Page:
When it comes to deploying Windows 7, one of the challenges administrators face is trying to figure out which deployment method is the best suited for a particular scenario. Fortunately, Microsoft has documented some guidelines for Choosing a Deployment Strategy in detail. The following table will help you with your decision but you might want to download the complete document here.
|High-Touch with Retail Media||High Touch with Standard Image||Lite-Touch, High-Volume Deployment||Zero-Touch, High-Volume Deployment|
|IT skill level||IT generalist||IT pro with optional deployment experience||IT pro with deployment experience recommended||IT pro with deployment and Configuration Manager 2007 R2 expertise|
|Windows license agreement||Retail||Retail or Software Assurance||Software Assurance||Enterprise Agreement|
|Number of client computers||<100||100–200||200–500||>500|
|Application support||Manually installed commercial applications||Manually installed commercial or line-of-business (LOB) applications||Automatically installed commercial or LOB applications||Automatically installed commercial or LOB applications|
|User interaction||Manual, hands-on deployment||Manual, hands-on deployment||Limited interaction at the beginning of installation||Fully automated deployment|
|Lower cost and effort by…||…automating client computer configuration||…creating standardized images||…providing network-based deployment to support large-scale deployment with limited interaction||…providing network-based deployment to support large scale-deployment with no interaction|
|Helping to…||…create reproducible and faster client computer installation||…reduce configuration testing and deployment time||…leverage standardized images with network access by using pull automation||…leverage standardized images with network access by using push automation|
|Strategy description||High-Touch with Retail Media||High Touch with Standard Image||Lite-Touch, High-Volume Deployment||Zero-Touch, High-Volume Deployment|
|Windows 7 Tools||
Microsoft provides numerous tools for deploying Windows operating systems. It sure would be nice if we could use one tool that included all the functionality in dozens of separate utilities and toolkits. Here are some frequently asked questions that Microsoft has posted on TechNet. These will help you understand what you can and can’t do with all these new deployment tools for Windows 7 and Windows Server 2008.
“If I am running Windows XP and haven’t looked at the Windows Vista and Windows Server 2008 imaging and deployment tools, what should I know about Windows 7 deployment?
If you have not yet looked at Windows Vista Deployment Enhancements, you can learn about the enhancements made around file-based, nondestructive imaging that uses the Windows® Imaging Format (WIM), Hardware Abstraction Layer (HAL) independence, and language neutrality in Windows Vista® and Windows 7 images.
Which tools are available to help with my Windows 7 deployment project?
The following are some of the predeployment and deployment tools that help you automate common project-related tasks:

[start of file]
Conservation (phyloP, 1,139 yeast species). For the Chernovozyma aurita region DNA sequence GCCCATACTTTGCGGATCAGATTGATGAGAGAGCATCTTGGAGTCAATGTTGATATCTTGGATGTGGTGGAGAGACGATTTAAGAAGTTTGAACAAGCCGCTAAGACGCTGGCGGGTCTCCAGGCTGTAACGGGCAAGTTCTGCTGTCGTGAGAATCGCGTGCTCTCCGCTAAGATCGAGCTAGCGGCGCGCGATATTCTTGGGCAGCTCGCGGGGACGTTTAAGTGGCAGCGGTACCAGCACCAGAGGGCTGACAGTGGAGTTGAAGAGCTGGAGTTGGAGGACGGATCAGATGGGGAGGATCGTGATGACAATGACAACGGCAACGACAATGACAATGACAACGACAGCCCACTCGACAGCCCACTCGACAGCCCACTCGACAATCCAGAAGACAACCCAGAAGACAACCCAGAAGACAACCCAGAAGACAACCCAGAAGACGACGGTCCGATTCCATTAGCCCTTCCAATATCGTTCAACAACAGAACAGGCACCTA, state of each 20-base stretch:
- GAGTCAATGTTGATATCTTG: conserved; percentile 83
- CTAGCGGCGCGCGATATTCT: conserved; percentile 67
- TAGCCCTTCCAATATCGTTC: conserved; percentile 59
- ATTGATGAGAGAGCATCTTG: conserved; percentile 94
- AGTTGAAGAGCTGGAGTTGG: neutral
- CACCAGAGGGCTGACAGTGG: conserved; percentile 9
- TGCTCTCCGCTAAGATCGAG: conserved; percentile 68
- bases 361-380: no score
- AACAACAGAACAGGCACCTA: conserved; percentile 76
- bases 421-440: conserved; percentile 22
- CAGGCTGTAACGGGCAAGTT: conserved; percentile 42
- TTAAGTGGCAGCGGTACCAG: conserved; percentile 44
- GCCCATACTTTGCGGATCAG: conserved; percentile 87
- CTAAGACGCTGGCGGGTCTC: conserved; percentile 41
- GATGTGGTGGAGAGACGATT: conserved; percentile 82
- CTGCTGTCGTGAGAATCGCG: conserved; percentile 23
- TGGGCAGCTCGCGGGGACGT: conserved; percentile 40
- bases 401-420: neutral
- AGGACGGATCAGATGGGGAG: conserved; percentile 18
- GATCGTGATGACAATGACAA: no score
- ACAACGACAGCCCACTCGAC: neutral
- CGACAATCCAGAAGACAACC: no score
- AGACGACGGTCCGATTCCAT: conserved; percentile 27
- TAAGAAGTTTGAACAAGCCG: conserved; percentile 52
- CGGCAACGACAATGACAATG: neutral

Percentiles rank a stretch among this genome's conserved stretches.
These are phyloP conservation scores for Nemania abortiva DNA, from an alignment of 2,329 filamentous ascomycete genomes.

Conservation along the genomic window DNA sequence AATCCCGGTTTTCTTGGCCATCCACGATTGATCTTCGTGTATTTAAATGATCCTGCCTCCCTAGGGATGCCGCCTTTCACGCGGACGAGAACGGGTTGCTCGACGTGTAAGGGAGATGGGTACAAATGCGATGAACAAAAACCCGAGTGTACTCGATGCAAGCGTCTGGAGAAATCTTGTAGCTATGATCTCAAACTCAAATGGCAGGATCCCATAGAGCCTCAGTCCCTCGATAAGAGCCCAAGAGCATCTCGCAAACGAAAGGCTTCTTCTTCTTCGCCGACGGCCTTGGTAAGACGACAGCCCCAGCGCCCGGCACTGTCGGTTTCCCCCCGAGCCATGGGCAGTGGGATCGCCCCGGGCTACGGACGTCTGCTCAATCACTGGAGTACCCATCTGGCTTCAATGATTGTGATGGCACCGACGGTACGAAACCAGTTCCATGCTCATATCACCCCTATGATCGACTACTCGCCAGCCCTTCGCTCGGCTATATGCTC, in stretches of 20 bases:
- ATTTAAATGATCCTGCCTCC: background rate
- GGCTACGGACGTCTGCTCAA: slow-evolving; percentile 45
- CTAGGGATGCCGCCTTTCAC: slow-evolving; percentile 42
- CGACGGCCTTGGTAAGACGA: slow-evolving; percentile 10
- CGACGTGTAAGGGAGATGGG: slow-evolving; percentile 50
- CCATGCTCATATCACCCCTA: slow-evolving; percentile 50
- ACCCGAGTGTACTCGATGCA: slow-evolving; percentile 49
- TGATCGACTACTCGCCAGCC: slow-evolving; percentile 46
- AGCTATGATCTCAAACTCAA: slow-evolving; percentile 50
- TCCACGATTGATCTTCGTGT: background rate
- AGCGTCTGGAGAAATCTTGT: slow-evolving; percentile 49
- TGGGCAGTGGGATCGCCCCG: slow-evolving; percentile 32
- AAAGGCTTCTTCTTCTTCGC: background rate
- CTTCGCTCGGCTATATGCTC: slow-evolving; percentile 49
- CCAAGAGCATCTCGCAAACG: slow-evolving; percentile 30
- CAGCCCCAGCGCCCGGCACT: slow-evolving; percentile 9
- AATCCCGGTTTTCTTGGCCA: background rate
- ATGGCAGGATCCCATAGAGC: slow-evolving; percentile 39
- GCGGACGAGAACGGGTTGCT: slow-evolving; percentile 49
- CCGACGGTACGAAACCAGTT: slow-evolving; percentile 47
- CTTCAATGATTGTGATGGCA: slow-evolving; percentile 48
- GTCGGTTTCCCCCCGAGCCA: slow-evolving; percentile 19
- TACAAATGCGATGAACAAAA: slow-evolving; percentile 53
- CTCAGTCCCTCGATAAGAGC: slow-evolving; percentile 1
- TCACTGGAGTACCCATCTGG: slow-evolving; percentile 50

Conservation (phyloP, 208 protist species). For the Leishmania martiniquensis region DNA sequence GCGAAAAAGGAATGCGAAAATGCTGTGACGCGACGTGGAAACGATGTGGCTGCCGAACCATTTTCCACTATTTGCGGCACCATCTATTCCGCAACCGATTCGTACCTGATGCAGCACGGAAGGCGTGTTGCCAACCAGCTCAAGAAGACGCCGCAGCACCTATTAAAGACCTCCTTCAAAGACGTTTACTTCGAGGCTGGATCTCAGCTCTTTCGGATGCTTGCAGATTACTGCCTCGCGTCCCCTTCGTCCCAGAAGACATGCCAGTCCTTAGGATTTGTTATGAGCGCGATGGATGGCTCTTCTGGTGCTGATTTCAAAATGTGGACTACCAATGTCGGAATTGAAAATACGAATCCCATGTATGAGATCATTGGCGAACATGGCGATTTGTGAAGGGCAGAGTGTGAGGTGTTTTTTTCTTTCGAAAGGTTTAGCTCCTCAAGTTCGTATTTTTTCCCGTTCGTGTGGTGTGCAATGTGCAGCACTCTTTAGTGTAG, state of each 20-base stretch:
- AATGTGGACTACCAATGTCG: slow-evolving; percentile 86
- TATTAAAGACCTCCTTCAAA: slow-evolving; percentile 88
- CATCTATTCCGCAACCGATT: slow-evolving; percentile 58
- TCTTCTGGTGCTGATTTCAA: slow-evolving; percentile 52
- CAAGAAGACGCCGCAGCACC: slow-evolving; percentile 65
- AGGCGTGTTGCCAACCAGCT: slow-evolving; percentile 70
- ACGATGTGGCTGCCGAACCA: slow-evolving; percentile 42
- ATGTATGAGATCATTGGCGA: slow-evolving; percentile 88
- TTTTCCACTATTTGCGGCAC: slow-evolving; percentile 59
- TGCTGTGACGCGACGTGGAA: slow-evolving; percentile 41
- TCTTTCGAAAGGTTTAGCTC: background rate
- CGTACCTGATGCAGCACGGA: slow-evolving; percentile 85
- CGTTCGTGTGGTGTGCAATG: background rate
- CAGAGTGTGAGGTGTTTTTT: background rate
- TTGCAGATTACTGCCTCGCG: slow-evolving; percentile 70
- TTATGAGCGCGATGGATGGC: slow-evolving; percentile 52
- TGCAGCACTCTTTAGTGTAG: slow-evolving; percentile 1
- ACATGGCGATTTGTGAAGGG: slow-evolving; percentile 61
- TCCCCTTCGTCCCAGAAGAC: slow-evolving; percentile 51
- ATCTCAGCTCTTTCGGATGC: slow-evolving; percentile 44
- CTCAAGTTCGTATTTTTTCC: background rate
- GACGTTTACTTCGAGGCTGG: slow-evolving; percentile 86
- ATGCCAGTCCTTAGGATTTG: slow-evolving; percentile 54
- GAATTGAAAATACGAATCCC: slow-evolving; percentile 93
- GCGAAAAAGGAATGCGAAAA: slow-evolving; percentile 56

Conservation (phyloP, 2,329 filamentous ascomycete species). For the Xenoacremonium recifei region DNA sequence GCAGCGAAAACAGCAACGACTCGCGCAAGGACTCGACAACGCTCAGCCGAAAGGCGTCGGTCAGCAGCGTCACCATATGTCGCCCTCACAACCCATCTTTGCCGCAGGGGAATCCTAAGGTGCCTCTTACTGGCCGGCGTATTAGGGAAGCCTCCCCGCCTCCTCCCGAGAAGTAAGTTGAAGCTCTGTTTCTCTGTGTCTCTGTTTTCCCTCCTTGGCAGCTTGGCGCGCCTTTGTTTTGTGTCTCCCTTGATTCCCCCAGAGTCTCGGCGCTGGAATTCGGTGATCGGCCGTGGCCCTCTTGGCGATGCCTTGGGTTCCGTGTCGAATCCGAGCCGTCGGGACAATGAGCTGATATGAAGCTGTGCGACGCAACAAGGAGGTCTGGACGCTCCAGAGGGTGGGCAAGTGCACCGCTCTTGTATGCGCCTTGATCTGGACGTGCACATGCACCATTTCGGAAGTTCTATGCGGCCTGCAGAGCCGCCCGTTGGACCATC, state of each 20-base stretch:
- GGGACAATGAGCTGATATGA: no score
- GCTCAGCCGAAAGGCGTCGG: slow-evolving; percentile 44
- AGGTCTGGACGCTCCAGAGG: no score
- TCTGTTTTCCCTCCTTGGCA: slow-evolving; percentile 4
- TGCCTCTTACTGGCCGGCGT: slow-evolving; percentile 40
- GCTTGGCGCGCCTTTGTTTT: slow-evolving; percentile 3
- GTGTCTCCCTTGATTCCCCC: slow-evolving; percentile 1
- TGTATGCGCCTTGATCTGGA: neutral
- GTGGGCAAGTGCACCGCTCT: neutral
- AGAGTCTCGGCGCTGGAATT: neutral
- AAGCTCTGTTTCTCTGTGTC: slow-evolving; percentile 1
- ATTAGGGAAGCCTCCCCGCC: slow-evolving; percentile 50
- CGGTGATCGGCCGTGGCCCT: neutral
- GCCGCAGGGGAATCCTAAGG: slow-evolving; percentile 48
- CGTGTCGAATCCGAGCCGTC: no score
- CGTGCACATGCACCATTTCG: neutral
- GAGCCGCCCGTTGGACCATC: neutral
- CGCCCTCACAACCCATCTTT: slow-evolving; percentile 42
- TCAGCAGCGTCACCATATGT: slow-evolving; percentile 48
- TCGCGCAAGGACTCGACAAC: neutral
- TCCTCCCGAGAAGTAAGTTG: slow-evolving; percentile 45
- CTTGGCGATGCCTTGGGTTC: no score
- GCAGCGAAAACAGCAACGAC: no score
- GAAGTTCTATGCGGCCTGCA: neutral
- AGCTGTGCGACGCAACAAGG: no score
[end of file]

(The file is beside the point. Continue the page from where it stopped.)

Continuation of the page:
- Microsoft Assessment and Planning (MAP) Toolkit This tool inventories hardware and devices.
- Application Compatibility Toolkit (ACT) version 5.5 This tool inventories applications, analyzes compatibility, and creates compatibility fixes for applications.
- Microsoft Deployment Toolkit (MDT) This tool helps you create images and automate the OS and application installations, data migration, and desktop configuration process.
- Microsoft System Center This is a family of products for large organizations that provides end-to-end deployment and management support.
How is imaging and image servicing in Windows 7 different compared to Windows Vista?
Deployment Image Servicing and Management (DISM) in the Windows Automated Installation Kit (AIK) provides additional functionality for Windows 7 and Windows Server® 2008 R2–based operating system images. In Windows 7, you can use DISM to enumerate drivers, packages (including updates), and features in the image. You can also use DISM to add and remove flat file drivers from a Windows 7 or Windows Server 2008 R2 system image. DISM consolidates functions previously found across several tools.
Notably, you can also use DISM to manage Windows Preinstallation Environment (Windows PE) images; DISM can manage international configurations and can be used for mounting and unmounting WIM images. Previously, these functions were spread across the PEImg, IntlConfig, and ImageX tools. Finally, DISM contains changes that allow for backward compatibility with Package Manager (PKGMGR) commands that were used for Windows Vista and Windows Server 2008 image files to help ensure that existing tools and scripts written for previous versions of the Windows AIK continue to work. ImageX is still provided with the Windows AIK for system image creation and application functions.
Where can I find the User State Migration Tool for Windows 7?
The Microsoft® Windows® User State Migration Tool (USMT) 4.0 is included in the Windows Automated Installation Kit (Windows AIK), which you can download from the following Microsoft® Web site: The Windows Automated Installation Kit (AIK) for Windows 7. For more information about USMT 4.0, see User State Migration Tool 4.0 User’s Guide.
What is Hard-Link Migration, and how can I migrate user states from one operating system to another?
A hard-link migration store enables you to perform an in-place migration. The all-user state is maintained on the computer while the old operating system is removed and the new operating system is installed. Use of a hard-link migration store improves migration performance and reduces hard-disk space usage. For more information, see Hard-Link Migration Store.